“Language Identity” is 
a design experience
made for bilinguals to make them more aware of their emotional states, when they speak different languages
#datavisualisation of answers to a series of questions turns to a jewellery
*This is Individual MA Thesis Project, designed during spring-summer 2021
The goal is to help bilinguals gain a better understanding of them-selves and their emotions through the languages they speak.
Language Identity:
1. collects data on the spoken languages of bilinguals
2. analyses levels of emotional reactions to different emotional phrases (they are measured through E4 wristband technology)
3. creates customised data visualisation of languages in the form of a pendant
The product is used by bilinguals on iPod in an isolated booth.

Research: Bilingual people

There are many people in the world, who speak more than one language in everyday life, they are called bilingual. On the one hand, because of rising mobility, people discover new cultures, learn and use many languages. Two of three children grow up in multilingual contexts. On another hand, globalization is threatening diversity, with consequences of language death. Because of globalization, people stop speaking their native languages. Among all 7,000 languages, around 5% of the world’s languages are present on the Internet, and nearly half are in danger of disappearing. Language is a part of culture, so when a language dies, a part of a culture dies, and a unique way of seeing the world dies.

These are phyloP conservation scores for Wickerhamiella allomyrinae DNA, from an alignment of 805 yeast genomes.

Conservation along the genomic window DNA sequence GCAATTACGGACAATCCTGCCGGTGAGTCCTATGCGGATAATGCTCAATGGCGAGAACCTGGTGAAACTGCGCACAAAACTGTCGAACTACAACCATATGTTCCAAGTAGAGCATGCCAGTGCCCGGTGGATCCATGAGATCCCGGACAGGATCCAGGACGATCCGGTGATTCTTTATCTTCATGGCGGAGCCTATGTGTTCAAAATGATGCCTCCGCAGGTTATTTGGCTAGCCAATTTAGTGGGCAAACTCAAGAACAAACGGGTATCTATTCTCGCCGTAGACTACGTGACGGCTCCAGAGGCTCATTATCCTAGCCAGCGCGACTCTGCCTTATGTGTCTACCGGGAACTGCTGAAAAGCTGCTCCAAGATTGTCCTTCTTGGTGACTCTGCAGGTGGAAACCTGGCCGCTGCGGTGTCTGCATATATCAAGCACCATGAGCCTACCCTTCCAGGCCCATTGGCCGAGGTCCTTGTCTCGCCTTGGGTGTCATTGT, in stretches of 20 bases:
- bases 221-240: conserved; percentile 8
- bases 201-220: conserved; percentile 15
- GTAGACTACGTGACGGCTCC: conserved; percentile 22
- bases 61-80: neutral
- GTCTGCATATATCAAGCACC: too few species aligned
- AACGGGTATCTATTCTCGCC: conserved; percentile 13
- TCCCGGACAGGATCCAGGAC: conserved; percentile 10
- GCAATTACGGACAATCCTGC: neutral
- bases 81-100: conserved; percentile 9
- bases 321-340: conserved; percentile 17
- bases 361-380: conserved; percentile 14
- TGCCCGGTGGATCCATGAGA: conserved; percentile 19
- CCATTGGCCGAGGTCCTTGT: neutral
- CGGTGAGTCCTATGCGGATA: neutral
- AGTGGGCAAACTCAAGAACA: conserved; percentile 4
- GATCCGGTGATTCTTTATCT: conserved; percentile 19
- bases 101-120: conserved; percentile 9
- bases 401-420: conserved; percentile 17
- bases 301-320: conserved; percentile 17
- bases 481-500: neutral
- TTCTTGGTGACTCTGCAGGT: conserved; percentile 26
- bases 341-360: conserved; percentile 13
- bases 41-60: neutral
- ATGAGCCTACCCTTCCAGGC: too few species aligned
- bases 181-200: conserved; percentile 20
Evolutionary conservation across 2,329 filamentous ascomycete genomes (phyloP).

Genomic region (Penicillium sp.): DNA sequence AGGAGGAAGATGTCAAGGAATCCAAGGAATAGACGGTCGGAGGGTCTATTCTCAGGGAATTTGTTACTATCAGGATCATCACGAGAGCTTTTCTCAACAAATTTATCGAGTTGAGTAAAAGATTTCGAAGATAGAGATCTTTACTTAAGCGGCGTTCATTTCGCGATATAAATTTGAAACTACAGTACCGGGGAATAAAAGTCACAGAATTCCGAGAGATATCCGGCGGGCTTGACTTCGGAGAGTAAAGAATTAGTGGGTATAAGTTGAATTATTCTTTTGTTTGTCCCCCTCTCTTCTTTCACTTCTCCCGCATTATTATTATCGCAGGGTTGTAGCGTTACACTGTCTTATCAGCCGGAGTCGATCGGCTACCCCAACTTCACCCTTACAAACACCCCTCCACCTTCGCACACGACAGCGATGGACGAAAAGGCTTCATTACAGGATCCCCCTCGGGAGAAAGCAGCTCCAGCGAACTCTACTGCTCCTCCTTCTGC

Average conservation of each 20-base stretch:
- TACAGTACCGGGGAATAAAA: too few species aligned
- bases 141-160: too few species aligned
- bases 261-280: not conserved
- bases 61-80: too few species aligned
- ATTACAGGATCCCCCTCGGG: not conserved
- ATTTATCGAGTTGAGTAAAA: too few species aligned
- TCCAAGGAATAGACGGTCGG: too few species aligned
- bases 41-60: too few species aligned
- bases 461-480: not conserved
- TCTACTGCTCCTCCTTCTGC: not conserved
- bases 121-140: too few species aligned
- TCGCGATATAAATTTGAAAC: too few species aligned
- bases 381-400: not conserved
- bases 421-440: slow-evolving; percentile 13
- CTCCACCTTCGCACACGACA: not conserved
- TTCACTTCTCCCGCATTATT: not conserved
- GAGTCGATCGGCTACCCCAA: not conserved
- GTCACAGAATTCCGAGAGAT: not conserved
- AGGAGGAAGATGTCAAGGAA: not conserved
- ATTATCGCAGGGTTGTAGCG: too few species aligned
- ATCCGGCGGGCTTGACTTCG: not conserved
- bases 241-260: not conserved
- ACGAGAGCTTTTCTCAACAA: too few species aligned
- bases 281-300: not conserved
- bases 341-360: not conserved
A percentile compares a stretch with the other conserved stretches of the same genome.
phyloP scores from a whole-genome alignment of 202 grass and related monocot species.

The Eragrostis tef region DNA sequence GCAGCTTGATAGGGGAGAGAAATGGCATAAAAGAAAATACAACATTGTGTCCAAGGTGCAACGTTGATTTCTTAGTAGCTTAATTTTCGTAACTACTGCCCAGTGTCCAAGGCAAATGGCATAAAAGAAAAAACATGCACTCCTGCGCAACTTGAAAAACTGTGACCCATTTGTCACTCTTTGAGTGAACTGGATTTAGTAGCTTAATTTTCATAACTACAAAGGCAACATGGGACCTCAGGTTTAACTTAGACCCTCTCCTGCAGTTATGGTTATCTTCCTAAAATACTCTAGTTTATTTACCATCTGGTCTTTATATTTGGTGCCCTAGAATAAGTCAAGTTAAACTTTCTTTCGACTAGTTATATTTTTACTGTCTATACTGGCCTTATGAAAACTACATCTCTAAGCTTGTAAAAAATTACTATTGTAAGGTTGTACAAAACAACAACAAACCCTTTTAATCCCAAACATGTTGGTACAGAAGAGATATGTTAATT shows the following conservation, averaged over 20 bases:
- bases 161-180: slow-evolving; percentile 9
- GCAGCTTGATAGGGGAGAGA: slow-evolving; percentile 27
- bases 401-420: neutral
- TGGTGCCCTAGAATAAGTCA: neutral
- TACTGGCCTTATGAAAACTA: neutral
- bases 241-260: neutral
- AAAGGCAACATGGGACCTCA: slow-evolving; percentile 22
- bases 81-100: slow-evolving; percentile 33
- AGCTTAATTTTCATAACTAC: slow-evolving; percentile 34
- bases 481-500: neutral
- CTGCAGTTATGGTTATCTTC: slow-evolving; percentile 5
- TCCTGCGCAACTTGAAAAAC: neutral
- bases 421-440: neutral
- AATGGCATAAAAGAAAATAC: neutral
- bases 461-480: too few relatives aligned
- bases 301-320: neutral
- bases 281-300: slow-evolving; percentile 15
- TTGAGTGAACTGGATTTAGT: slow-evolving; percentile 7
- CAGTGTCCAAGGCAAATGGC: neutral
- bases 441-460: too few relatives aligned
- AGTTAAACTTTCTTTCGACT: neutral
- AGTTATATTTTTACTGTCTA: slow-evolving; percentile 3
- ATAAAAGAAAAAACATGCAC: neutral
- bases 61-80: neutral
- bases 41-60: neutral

Languages & emotions

Many bilingual people experience a split of personalities when they speak different languages. The first language or mother tongue is represented as a language of the unconscious and a second language is a language of rationality. Some people use a second language to keep an emotional distance from some events that happened in their childhood. Bilinguals feel themselves and the world around them in different ways and even can analyze the same events in different ways just because they use different languages. Bilinguals can have different perceptions of emotional phrases in each language they speak. Humor, swear words and emotional phrases like “I love you”, “Aren’t you ashamed” or “Go to your room!” don’t sound the same in a first and second language.


Culture affects language and, as a result, affects the perception of a situation. This implies that language is formed in cognition. Culture and society go hand in hand with language and can change people’s image of themselves and their identity. These factors have direct effects on the absorption of different cultures, which influences forming the self-identity of bilingual people. Because of diversity, it’s hard for bilingual people to identify themselves. Society compares them with the standards of the culture in their country. Some bilinguals identify themselves as belonging to two or more cultures and some feel in between those two cultures and hide their bicultural identity.